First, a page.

A guide to Victoria’s new pool and spa safety laws

In December 2019, new laws came into effect in Victoria that require owners of home swimming pools and spas to register them with their local council.

Under the new laws, owners must also arrange an inspection of their pool and spa safety barrier, and lodge a barrier compliance certificate with their council.

Different deadlines for registration and barrier compliance certification apply depending on when your pool or spa was built.

Home pools and spa built before June 1 2020

All owners of home pools and spas built before June 1 2020 must register it with their local council by June 1 2020, or risk a fine of up to $1652.

They will also need to arrange an inspection of their safety barrier and lodge a compliance certificate with council some time between 1 June 2021 and 1 June 2023, with the deadline depending on when the pool or spa was built.

For more information on deadlines for inspections and barrier compliance, check the relevant page on the Victorian Building Authority website.

Home pools and spas built on or after June 1 2020

For pools and spas built on or after June 1 2020, owners will need to register within 30 days of receiving the occupancy permit or certificate of final inspection.

The first certificate of barrier compliance must be lodged at the same time as the application for registration.

The next certificate of compliance will be due four years after registration.

Why these new laws are important

According to the Victorian Building Authority, an average of four young children die in home swimming pools or spas each year in Victoria.

Many more are taken to hospital for near drownings, which can leave children with severe and lifelong injuries that require ongoing care and treatment.

Maurice Blackburn’s public liability team has represented several families who have experienced the death or injury of a family member in a pool-related incident.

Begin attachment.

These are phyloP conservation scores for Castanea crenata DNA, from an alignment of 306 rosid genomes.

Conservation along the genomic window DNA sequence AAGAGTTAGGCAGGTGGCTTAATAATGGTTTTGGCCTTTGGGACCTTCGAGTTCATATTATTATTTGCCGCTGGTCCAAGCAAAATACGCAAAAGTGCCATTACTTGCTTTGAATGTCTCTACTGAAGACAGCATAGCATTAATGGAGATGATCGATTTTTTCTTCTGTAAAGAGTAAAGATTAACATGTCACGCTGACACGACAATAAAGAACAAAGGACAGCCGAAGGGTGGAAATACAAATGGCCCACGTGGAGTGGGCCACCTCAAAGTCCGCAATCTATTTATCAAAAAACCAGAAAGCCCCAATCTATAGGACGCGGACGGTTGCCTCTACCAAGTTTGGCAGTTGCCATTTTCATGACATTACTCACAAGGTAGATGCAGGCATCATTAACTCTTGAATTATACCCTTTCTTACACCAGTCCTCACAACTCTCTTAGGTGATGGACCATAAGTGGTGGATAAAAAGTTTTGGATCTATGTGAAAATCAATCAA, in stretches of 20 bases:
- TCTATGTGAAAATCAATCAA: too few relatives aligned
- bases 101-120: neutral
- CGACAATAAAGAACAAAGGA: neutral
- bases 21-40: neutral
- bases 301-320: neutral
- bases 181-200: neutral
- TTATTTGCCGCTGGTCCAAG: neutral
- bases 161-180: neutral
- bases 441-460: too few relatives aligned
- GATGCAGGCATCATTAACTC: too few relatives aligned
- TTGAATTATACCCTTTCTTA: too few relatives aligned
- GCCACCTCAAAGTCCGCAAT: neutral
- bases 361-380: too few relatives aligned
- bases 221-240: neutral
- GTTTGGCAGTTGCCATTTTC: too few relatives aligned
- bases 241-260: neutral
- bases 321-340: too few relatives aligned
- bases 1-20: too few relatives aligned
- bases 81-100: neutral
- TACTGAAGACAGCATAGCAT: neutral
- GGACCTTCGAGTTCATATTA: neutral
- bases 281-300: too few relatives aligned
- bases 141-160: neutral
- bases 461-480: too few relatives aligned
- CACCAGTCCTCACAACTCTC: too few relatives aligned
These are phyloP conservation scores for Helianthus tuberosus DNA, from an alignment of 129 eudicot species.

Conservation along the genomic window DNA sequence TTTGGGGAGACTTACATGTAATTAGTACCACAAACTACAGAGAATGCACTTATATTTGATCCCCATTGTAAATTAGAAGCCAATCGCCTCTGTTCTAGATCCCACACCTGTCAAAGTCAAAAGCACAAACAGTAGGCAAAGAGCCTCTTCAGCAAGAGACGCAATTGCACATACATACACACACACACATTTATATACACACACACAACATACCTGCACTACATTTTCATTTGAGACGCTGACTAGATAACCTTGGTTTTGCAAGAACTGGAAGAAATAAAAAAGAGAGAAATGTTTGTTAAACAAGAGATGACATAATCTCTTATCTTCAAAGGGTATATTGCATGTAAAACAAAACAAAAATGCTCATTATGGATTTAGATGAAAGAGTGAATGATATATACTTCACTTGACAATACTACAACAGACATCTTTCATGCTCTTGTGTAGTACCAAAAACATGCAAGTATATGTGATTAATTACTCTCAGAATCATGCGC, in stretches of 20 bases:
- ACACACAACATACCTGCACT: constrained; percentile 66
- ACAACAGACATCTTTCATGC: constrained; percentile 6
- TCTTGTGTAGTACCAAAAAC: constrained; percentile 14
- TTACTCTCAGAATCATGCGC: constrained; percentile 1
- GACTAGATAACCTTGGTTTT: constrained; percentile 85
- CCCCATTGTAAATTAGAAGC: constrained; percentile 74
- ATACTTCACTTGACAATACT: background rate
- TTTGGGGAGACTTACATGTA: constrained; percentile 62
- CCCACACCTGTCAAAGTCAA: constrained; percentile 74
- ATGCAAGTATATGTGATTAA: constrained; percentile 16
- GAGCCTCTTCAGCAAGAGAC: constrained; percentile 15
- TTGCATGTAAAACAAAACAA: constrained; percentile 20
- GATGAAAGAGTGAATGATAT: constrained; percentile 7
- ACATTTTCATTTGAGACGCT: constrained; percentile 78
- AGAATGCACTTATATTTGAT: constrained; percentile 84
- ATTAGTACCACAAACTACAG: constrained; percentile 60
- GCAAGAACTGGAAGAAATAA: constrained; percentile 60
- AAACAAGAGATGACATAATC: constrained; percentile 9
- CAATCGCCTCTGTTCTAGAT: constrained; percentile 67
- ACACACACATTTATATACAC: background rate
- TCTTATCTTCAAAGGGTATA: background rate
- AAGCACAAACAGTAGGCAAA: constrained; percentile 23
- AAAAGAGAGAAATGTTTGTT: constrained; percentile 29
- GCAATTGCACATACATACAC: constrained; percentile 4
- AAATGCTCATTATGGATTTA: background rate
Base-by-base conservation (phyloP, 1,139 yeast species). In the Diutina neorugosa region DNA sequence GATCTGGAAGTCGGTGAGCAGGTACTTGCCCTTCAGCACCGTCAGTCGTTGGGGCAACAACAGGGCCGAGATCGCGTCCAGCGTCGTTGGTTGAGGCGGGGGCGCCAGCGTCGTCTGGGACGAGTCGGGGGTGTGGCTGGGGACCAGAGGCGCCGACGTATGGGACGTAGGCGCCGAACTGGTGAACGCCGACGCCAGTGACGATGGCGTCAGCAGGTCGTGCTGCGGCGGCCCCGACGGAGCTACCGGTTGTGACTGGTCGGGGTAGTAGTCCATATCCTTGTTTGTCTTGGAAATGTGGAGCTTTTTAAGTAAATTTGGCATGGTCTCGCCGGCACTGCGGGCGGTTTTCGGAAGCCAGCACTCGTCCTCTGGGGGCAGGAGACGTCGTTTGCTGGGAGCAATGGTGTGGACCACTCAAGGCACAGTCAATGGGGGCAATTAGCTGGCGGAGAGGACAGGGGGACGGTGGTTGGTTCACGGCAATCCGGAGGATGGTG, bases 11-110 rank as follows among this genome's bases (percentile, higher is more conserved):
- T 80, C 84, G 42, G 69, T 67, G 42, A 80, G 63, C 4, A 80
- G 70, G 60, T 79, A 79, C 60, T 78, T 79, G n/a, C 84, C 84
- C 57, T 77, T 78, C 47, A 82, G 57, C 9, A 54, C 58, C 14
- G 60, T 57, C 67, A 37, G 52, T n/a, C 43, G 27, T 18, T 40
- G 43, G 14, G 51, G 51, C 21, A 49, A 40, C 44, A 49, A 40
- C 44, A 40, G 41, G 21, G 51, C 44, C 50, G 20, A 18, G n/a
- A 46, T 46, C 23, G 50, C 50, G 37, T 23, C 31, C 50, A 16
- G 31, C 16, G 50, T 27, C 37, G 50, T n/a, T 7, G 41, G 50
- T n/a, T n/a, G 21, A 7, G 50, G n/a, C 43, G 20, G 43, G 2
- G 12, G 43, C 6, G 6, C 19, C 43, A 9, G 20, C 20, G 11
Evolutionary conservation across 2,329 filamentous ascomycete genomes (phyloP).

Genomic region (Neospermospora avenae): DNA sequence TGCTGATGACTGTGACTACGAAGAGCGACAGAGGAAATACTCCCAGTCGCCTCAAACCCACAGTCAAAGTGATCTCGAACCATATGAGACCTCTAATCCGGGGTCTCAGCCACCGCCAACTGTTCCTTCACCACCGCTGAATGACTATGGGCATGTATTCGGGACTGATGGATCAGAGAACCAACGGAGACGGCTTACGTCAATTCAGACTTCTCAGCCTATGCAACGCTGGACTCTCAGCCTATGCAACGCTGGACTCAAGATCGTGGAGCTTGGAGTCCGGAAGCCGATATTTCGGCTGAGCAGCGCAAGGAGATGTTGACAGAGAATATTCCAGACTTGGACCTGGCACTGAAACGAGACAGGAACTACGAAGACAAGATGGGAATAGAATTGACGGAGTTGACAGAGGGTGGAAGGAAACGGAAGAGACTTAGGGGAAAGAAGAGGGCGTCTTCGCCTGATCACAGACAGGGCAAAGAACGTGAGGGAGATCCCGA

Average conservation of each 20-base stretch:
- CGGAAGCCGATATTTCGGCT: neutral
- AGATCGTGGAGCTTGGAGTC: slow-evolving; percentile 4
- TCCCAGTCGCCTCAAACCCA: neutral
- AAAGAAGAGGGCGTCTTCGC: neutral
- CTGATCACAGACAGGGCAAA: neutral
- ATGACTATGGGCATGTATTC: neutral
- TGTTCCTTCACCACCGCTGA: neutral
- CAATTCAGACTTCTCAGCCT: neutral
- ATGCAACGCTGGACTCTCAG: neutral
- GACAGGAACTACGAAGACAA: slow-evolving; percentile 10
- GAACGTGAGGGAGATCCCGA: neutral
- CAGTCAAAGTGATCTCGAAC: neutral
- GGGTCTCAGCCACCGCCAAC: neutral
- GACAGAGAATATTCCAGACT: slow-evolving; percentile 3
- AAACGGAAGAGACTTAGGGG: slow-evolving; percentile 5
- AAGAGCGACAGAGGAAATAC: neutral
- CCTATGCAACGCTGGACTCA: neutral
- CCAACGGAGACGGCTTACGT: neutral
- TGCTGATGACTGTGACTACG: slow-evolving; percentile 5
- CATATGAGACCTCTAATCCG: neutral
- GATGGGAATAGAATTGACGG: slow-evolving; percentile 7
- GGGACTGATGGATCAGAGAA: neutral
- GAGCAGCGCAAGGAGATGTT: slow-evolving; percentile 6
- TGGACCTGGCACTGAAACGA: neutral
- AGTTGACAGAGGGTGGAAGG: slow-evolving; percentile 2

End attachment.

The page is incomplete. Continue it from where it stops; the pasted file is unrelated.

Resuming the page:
Parents Mark and Jessie Bates shared their story with us last year, about their son Marcus who suffered catastrophic brain damage after almost drowning in an unfenced pool. Marcus now requires 24 hour care and undergoes daily therapy to recover from an accident that was entirely preventable. 

We expect the new mandatory registration and inspection regime – combined with adult supervision of children around pools and spas at all times – will improve water safety in people’s homes. They could even help to save a child’s life.

Helpful links

The Victorian Building Authority has a Find a practitioner tool available on its website where you can search for a registered practitioner to carry our pool and spa inspections and certifications.

For more information about the new laws, check the Victorian Building Authority website or contact your local council.

Pool safety is important for everyone

RELATED LEGAL SERVICES: Public liability

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Dimi Ioannou

Maurice Blackburn Melbourne
Dimi Ioannou is a Principal Lawyer and Practice Group Leader at Maurice Blackburn Lawyers in charge of the firm’s Public and Product Liability team in Melbourne. Dimi is an accredited specialist in personal injury law. Dimi works in the area of public liability and ...

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